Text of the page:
In an African desert millions of years ago, a tribe of ape-men is driven away from their water hole by a rival tribe. They awaken to find a featureless black monolith has appeared before them. Guided in some fashion by the monolith, they learn how to use a bone as a weapon and drive their rivals away from the water hole.
Millions of years later, a Pan Am space plane carries Dr. Heywood Floyd to a space station orbiting Earth for a layover on his trip to Clavius Base, a United States outpost on the moon. After Floyd has a videophone call with his daughter, his Soviet scientist friend and her colleague ask about rumors of a mysterious epidemic at Clavius. Floyd declines to answer. At Clavius, Floyd heads a meeting of base personnel, apologizing for the epidemic cover story but stressing secrecy. His mission is to investigate a recently found artifact buried four million years ago. Floyd and others ride in a Moonbus to the artifact, a monolith identical to the one encountered by the ape-men. Sunlight strikes the monolith and a loud high-pitched radio signal is heard.
Eighteen months later, the United States spacecraft Discovery One is bound for Jupiter. On board are mission pilots and scientists Dr. David Bowman and Dr. Frank Poole, along with three other scientists in cryogenic hibernation. Most of Discovery’s operations are controlled by the ship’s computer, HAL 9000, referred to by the crew as “Hal”. Hal states that he is “foolproof and incapable of error”. When Bowman questions Hal on the purpose of the mission, Hal responds by reporting the imminent failure of an antenna control device. The astronauts retrieve it in an EVA pod but find nothing wrong. Hal suggests reinstalling the device and letting it fail so the problem can be found. Mission Control advises the astronauts that results from their twin HAL 9000 indicate that Hal is in error. Hal insists that the problem, like previous issues ascribed to HAL series units, is due to human error. Concerned about Hal’s behavior, Bowman and Poole enter an EVA pod to talk without Hal overhearing, and agree to disconnect Hal if he is proven wrong. Hal secretly follows their conversation by lip reading.
While Poole is on a space walk outside his EVA pod attempting to replace the unit, Hal takes control of the pod, severs his oxygen hose and sets him adrift. Bowman takes another pod to attempt rescue. Meanwhile, Hal turns off the life support functions of the crewmen in suspended animation. When Bowman returns to the ship with Poole’s body, Hal refuses to let him in, stating that the astronauts’ plan to deactivate him jeopardizes the mission. Bowman opens the ship’s emergency airlock manually, enters the ship, and proceeds to Hal’s processor core. Hal tries to reassure Bowman, then pleads with him to stop, and finally expresses fear. As Bowman gradually deactivates the circuits controlling HAL’s higher intellectual functions, HAL regresses to his earliest programmed memory, the song “Daisy Bell”, which he sings for Bowman.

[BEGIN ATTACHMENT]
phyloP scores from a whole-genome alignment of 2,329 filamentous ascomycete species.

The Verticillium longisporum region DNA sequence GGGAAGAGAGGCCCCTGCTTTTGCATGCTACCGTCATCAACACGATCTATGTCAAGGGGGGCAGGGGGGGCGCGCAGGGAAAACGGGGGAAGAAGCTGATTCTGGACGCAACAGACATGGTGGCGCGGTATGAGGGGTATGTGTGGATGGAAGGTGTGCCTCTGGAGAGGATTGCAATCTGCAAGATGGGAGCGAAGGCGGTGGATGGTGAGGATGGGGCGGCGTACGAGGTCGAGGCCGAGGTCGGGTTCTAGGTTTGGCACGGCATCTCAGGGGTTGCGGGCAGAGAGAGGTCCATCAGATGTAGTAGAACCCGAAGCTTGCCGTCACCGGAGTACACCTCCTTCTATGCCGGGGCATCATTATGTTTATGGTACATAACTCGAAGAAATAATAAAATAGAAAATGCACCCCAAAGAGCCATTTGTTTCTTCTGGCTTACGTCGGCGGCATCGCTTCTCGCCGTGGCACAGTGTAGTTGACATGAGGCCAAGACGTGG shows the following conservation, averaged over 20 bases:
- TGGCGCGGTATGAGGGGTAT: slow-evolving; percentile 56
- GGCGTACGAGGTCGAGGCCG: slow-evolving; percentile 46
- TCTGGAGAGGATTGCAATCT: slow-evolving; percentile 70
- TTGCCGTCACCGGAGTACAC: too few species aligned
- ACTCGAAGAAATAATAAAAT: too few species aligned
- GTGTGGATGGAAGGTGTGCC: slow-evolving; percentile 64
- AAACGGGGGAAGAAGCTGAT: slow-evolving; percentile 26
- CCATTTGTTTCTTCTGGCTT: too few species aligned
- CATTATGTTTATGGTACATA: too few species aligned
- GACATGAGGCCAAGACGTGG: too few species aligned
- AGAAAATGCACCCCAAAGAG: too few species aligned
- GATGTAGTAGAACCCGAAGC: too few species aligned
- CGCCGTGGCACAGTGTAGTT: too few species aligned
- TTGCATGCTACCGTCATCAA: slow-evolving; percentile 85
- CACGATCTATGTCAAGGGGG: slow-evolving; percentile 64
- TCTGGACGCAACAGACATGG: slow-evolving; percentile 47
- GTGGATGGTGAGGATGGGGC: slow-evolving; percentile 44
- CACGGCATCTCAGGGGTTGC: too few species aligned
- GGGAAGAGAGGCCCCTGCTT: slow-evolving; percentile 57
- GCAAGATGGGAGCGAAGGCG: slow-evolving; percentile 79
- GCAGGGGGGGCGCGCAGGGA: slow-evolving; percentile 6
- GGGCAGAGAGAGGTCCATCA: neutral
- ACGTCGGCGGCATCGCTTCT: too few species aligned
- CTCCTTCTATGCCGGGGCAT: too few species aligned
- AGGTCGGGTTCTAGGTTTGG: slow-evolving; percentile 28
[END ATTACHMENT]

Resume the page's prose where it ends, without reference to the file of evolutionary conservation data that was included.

When Bowman finally disconnects Hal, a prerecorded video message from Floyd reveals the existence of the monolith on the moon, its purpose and origin unknown. With the exception of one short but extremely powerful radio emission aimed at Jupiter, the object has been inert.
At Jupiter, Bowman leaves Discovery One in an EVA pod to investigate another monolith discovered in orbit around the planet. The pod is pulled into a vortex of colored light, and Bowman races across vast distances of space, viewing bizarre cosmological phenomena and strange landscapes of unusual colors.
Bowman finds himself in a bedroom appointed in the neoclassical style. He sees, and then becomes, older versions of himself, first standing in the bedroom, middle-aged and still in his spacesuit, then dressed in leisure attire and eating dinner, and finally as an old man lying in the bed. A monolith appears at the foot of the bed, and as Bowman reaches for it, he is transformed into a fetus enclosed in a transparent orb of light. The new being floats in space beside the Earth, gazing at it.